Multiple pathways contribute to the pathogenesis of Huntington disease
© Li and Li; licensee BioMed Central Ltd. 2006
Received: 05 December 2006
Accepted: 16 December 2006
Published: 16 December 2006
Huntington disease (HD) is caused by expansion of a polyglutamine (polyQ) domain in the protein known as huntingtin (htt), and the disease is characterized by selective neurodegeneration. Expansion of the polyQ domain is not exclusive to HD, but occurs in eight other inherited neurodegenerative disorders that show distinct neuropathology. Yet in spite of the clear genetic defects and associated neurodegeneration seen with all the polyQ diseases, their pathogenesis remains elusive. The present review focuses on HD, outlining the effects of mutant htt in the nucleus and neuronal processes as well as the role of cell-cell interactions in HD pathology. The widespread expression and localization of mutant htt and its interactions with a variety of proteins suggest that mutant htt engages multiple pathogenic pathways. Understanding these pathways will help us to elucidate the pathogenesis of HD and to target therapies effectively.
Huntington's disease (HD) was first described by the American physician George Huntington in 1872. The disease is a genetic disorder of the central nervous system, with symptoms usually consisting of uncontrolled movements, emotional disturbances, and mental deterioration [1, 2]. Psychiatric abnormalities, including depression, anxiety, apathy, and irritability, are often an early manifestation of HD, appearing before the characteristic neurologic symptoms of overt chorea, or spasmodic movements of the limbs and facial muscles [3, 4]. Patients also demonstrate cognitive deficits or dementia as well as weight loss. The age at onset is variable, but most HD patients first show symptoms between the ages of 30 and 40 years [5, 6]. Clinical features develop progressively, with an increase in choreic movements, dementia, and other motor deficits including dystonia and rigidity. HD terminates in death within 10–20 years after initial symptoms appear. While there are medications to help manage the signs and symptoms of HD, treatments that can actually prevent the physical and mental decline associated with HD are lacking.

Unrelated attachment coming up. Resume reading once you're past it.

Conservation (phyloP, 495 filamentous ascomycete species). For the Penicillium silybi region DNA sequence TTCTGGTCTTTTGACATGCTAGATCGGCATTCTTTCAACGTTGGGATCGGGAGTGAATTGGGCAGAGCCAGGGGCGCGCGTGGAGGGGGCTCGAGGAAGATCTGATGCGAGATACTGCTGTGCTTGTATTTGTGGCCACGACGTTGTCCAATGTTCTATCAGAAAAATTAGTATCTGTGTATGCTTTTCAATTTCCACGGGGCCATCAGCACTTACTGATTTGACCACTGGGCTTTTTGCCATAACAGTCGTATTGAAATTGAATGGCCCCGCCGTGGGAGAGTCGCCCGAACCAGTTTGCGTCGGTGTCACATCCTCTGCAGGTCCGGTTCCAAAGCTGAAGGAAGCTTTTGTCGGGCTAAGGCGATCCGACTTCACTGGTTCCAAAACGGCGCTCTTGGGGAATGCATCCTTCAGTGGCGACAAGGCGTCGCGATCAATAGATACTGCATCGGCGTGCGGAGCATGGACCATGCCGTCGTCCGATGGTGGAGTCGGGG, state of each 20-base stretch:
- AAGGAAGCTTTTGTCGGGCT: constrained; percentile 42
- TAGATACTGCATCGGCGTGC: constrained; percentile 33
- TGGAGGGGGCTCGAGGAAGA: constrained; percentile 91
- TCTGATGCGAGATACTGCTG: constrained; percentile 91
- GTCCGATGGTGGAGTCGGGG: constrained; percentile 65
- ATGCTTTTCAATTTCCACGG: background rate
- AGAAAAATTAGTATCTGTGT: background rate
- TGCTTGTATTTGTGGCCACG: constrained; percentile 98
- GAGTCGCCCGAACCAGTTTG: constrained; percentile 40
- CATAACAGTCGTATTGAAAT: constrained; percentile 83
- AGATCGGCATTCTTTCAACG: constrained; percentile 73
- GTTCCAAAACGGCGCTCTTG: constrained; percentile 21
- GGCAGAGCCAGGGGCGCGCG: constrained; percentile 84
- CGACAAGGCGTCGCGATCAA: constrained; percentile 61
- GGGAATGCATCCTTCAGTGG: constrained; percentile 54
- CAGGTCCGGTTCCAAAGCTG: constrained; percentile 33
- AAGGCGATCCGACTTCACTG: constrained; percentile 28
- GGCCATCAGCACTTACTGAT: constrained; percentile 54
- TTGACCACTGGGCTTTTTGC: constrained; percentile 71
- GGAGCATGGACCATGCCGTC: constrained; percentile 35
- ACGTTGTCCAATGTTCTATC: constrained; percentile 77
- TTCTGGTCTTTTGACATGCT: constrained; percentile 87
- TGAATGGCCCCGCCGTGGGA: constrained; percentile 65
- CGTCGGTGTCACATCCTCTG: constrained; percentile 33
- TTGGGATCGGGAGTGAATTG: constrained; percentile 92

HD is inherited as an autosomal dominant condition and is found in every country of the world. In the United States alone, about 30,000 people have HD, making its prevalence about 1 in every 10,000 persons. At least 150,000 others carry a 50 percent risk of developing the disease, and thousands more of their relatives live with the possibility that they might develop HD.
The hunt for the HD gene involved an intense molecular genetics research effort by investigators cooperating around the globe. For 10 years, scientists were focused on a segment of chromosome 4p16.3, and they succeeded in isolating the HD gene in 1993 . The genetic defect responsible for the disease is expansion of a CAG repeat in the gene coding for the HD protein, huntingtin (htt). This CAG repeat is an unstable triplet repeat DNA sequence, and its length is inversely correlated with the age at onset of disease, especially in juvenile HD cases, when the repeat length is often >60 CAG units [8–10]. Expanded CAG repeats have been found in 8 other inherited neurodegenerative diseases, as well, including spinocerebellar ataxia (SCA) and spinobulbar muscular atrophy (SBMA) [11–13]. It is now clear that expansion of this repeat in various genes can cause distinct neurodegenerative pathology in different disorders.